Idaho Launch Program legislation barely passes through House

Published: Feb. 6, 2023 at 6:55 PM MST
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BOISE, Idaho (KMVT/KSVT) —One of Idaho Gov. Brad Little’s budget priorities for higher education is moving forward in the legislature, after narrowly getting passed by the House Monday afternoon.

HB 24 squeaked through the House by a 36 to 34 vote, and will now be moving on to the Senate.

HB 24 vote
HB 24 vote(KMVT)

The legislation expands the existing Idaho Launch Program to high school graduates starting with the Class of 2024. Eligible graduates can receive a grant of $8,500 to be redeemed at an Idaho technical program, community college, or college of their choice. However, preference will be given to students pursuing in-demand careers based on job market data.

Bill sponsor Rep. Megan Blanksma and proponents of the legislation said HB 24 will help employers who are dealing with staffing shortages, by connecting Idaho kids with Idaho jobs.

“Through a conversation with a private business in East Idaho that stated he had 150 job openings this morning, if he hired every single welder, and every single machinist that was trained in the state of Idaho this coming year, he would still have job openings,” said Rep. Jerald Raymond. “He needs this program to help fill jobs in his business.”

Additionally, those in favor of the legislation said it’s going to help students who don’t have the financial means to go to school. Blanksma said the aim of the legislation is to be a “hand up, not a hand out”.

Those who were against HB 24 in part, saw the legislation as a form of government overreach, and they felt it isn’t the state’s job to fix issues in the private market.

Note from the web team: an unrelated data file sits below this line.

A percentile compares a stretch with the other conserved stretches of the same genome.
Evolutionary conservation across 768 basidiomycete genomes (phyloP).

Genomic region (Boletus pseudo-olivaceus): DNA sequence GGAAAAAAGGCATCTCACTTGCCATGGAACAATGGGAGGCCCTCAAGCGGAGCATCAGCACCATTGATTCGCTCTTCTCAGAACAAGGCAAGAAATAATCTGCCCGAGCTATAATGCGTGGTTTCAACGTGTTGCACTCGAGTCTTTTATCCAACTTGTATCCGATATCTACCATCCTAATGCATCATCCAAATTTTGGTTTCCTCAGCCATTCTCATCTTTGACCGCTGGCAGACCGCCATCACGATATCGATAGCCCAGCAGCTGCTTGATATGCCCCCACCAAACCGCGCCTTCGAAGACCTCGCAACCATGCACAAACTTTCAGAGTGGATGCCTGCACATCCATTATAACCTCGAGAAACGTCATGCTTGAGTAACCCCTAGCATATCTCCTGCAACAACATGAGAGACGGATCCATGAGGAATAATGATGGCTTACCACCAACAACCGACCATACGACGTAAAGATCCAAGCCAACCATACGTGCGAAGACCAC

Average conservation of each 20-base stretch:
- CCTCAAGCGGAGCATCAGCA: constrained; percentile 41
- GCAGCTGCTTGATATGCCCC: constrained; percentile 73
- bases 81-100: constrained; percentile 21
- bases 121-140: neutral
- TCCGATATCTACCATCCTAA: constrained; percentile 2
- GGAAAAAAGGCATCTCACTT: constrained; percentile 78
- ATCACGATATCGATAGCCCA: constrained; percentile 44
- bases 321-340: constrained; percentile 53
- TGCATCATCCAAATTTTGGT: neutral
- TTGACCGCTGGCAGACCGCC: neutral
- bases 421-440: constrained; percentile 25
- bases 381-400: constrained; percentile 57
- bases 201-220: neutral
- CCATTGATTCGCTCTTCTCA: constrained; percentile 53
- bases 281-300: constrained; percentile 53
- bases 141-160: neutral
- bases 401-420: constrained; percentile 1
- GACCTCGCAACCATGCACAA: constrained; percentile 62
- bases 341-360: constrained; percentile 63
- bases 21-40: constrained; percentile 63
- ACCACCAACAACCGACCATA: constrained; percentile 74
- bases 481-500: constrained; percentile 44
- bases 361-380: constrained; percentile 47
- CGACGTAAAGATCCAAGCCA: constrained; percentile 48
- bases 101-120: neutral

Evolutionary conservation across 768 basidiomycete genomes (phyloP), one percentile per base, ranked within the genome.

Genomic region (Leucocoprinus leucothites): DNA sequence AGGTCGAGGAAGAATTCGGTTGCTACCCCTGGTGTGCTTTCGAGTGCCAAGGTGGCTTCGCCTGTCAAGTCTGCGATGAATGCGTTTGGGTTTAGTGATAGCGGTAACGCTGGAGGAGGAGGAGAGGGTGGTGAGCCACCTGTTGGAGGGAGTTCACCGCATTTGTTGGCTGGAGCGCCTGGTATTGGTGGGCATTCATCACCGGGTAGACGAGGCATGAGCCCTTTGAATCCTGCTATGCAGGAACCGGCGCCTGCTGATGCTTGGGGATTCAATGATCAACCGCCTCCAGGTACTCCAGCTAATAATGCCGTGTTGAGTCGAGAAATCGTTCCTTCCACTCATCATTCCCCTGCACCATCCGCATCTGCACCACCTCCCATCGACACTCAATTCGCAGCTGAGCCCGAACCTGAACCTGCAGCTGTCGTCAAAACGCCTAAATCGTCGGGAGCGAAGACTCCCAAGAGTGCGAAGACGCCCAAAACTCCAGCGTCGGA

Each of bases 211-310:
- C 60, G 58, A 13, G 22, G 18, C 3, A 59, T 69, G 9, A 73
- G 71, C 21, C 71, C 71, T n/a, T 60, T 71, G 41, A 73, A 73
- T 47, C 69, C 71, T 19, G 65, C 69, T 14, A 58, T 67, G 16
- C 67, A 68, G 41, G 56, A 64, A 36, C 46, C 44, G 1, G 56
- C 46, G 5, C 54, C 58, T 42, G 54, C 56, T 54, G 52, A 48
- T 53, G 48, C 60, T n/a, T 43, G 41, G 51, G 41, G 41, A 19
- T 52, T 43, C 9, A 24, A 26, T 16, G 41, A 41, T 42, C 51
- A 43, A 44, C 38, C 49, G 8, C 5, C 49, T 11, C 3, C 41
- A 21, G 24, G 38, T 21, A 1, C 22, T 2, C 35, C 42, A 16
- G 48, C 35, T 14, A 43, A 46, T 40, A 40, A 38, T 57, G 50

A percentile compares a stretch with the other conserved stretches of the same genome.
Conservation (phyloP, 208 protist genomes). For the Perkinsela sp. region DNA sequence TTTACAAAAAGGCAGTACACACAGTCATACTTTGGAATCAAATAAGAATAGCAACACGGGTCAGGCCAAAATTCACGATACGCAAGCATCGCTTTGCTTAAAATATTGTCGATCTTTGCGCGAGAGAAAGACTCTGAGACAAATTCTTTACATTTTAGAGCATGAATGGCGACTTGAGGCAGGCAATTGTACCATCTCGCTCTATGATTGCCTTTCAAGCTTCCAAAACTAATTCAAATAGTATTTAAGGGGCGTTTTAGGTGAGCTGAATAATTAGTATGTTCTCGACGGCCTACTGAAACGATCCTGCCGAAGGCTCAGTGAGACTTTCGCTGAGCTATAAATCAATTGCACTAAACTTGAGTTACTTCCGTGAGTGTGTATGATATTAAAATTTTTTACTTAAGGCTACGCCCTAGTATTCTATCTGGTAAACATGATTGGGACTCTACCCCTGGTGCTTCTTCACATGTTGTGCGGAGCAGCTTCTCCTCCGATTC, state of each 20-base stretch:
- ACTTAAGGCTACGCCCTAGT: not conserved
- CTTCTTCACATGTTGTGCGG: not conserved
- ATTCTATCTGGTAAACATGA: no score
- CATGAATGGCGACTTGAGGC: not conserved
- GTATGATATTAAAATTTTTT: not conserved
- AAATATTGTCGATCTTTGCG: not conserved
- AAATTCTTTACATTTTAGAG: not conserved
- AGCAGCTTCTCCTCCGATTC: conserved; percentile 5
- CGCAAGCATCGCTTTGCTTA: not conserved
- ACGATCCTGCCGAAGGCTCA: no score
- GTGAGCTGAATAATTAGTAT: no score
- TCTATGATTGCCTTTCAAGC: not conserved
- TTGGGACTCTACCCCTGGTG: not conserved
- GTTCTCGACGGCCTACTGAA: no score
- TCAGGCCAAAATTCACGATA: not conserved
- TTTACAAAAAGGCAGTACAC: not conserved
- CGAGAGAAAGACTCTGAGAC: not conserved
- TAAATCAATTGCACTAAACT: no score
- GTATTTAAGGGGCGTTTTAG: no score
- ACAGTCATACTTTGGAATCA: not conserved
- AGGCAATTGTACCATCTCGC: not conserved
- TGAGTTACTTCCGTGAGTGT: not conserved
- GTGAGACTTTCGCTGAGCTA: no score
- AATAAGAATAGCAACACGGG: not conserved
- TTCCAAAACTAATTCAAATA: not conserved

Additionally, they were concerned about the cost of the program, and the burden it would put on Idaho taxpayers. The bill leverages and re-directs $102 million in existing budget capacity for the Idaho Launch Program, with $80 million annually from the In-Demand Careers Fund, and $22 million in existing budgets freed up from the elimination of the Postsecondary Credit Scholarship and Opportunity Scholarship programs.

“Why is it our role to take people’s hard earned money, take taxes out, and give it to students so they can go work for Micron. If Micron has a workforce problem, or any of these other corporations do let them go out there and recruit their own,” said Rep. Heather Scott. “It is not our job as a government to recruit and train employees, or help and train employees for them.”

Some were also concerned that there is no guarantee that students who take the money won’t go work for an out-of-state employer upon graduating from an Idaho college or trade school.

In the end HB 24 passed though the House by a razor thin margin, and upon passing, Gov. Little took to social media to thank Blanksma for her hard work.

In a statement the Idaho House and Senate Democrats said, “A majority of House Republicans voted against the bill, while every Democratic representative voted in favor, saving the legislation.”

Rep. Ned Burns echoed his colleagues’ joint statement and added:

The legislation is now likely to go before the Senate Education Committee, where four of the committee’s nine members are members of the Idaho Freedom Caucus. They are on record opposing the bill.

In a recent statement the Idaho Freedom Caucus in part said, “The Idaho Launch Program is nothing but corporate welfare, central planning, and socialism. It goes against the principles of a free market and is a complete waste of taxpayer money.”